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Next two weeks vital for ensuring enough Christmas turkeys as outbreak of bird flu threatens flocks

© ShutterstockChristmas without a turkey for dinner is a distasteful thought for many, but as avian influenza rages, it’s a distinct possibility.
Christmas without a turkey for dinner is a distasteful thought for many, but as avian influenza rages, it’s a distinct possibility.

The next two weeks will be vital for ensuring there are enough turkeys for Christmas, according to experts, as the outbreak of bird flu threatens flocks.

Found in wild and domesticated birds, this year has seen the UK tackle its largest ever outbreak of avian influenza (AI).

Although the spread has been more severe in England, with all birdkeepers currently adhering to mandatory housing measures, here in Scotland, supermarket bosses say there could still be disruption in the supply chain.

Scotmid say while the stock of small and medium-sized turkeys should remain unaffected, supermarkets and larger retailers may struggle to secure enough larger birds as the disease outbreak has meant earlier slaughters to protect volumes of whole birds and crowns.

Daniel MacNamara, head of category at Scotmid, said: “We are confident we will be able to manage demand for small to medium-sized turkeys. Our proposition is not for the larger birds, which will be impacted by the shortages.”

Tesco say it has been a challenging year for the UK poultry sector and, while currently monitoring the situation, it expects to be able to satisfy demand for turkeys.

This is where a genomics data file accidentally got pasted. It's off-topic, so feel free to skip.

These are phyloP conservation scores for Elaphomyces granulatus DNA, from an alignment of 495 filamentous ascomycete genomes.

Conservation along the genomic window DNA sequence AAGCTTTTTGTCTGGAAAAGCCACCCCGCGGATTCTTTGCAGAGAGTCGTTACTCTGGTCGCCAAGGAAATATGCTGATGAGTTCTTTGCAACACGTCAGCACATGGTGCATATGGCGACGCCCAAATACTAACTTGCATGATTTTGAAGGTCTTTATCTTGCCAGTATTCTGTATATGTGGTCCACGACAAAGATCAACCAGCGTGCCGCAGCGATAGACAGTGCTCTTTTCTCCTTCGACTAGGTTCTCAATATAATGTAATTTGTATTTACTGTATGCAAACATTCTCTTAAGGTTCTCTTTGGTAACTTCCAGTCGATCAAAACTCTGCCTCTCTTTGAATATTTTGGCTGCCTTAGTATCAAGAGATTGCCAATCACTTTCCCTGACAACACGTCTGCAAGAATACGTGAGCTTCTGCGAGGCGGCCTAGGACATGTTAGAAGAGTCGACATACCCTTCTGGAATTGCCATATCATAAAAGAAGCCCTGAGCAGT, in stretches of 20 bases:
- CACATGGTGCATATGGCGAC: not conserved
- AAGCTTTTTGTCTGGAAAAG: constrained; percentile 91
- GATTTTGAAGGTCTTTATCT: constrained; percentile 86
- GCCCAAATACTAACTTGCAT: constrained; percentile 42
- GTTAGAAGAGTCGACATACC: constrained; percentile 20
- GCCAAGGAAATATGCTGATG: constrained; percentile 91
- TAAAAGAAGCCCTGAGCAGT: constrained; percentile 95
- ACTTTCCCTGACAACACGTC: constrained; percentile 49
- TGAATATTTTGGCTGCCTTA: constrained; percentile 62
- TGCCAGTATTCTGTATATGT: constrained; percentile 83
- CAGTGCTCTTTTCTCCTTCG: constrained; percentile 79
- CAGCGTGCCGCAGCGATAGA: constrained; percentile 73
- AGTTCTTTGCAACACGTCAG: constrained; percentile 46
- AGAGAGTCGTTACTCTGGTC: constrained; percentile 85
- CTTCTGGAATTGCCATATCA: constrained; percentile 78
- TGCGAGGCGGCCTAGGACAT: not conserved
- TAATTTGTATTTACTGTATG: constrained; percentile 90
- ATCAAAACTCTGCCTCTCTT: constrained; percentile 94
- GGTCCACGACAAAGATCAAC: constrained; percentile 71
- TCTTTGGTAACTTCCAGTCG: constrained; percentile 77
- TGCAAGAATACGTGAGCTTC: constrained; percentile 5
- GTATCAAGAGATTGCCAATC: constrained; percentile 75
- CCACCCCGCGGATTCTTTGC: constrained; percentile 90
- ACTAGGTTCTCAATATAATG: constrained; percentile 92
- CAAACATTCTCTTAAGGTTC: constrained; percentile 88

However, the National Farmers Union of Scotland (NFUS) has warned there is growing concern among farmers, as deadlines loom. It said: “This will be an incredibly nervous time for farmers. Processing turkeys for the Christmas table will begin within the next two weeks, and they will be keeping everything crossed until then.

“There will be strict biosecurity, ensuring anyone working with the birds is wearing disinfected clothing and measures to exclude wild birds will be in place.”

In England, biosecurity measures include strict prevention zones, and housing all flocks indoors. In Scotland, Chief Veterinary officer, Sheila Voas, has said the current evidence does not justify a similar housing order, yet some farmers have moved their animals from the fields as a precaution.

Jill Adron from Maryfield Farm in Banchory, Aberdeenshire, moved her 1,200 free range bronze turkeys indoors.

“We don’t let anybody near the steadings or the shed where the turkeys are living,” she explained. “Our worry is not just for our flock, but for what would happen to the wild birds around the farm if we did become infected, not to mention the butchers and everyone else we would let down at Christmas, too.”

She added: “It’s a massive concern because if our flock succumb to AI it will be fatal and it will go through the flock very, very quickly. We check the shed every hour of daylight to make sure there are no wild birds. I can’t understand why the Scottish Government, against NFU advice, is not asking farms to take the birds indoors.”

As of the latest Government update, cases of bird flu have been confirmed on farms near Banff, Huntly and Turriff, Aberdeenshire, as well as the Orkney Isles, Cumnock, East Ayrshire, and the Isle of Lewis.

Robert Thompson, chair of the NFUS Poultry Working Group, said: “With the growing threat posed by AI, Scotland’s poultry keepers are continuing to call on the Scottish Government to impose a housing order to help minimise the risks.

“For most producers, there are no insurance options against AI while some have only limited, very costly insurance. The risks of getting the disease in a flock remains too high and many units, will be left lying empty rather than taking a chance on restocking only to risk losing them all and incurring the costs associated with that.”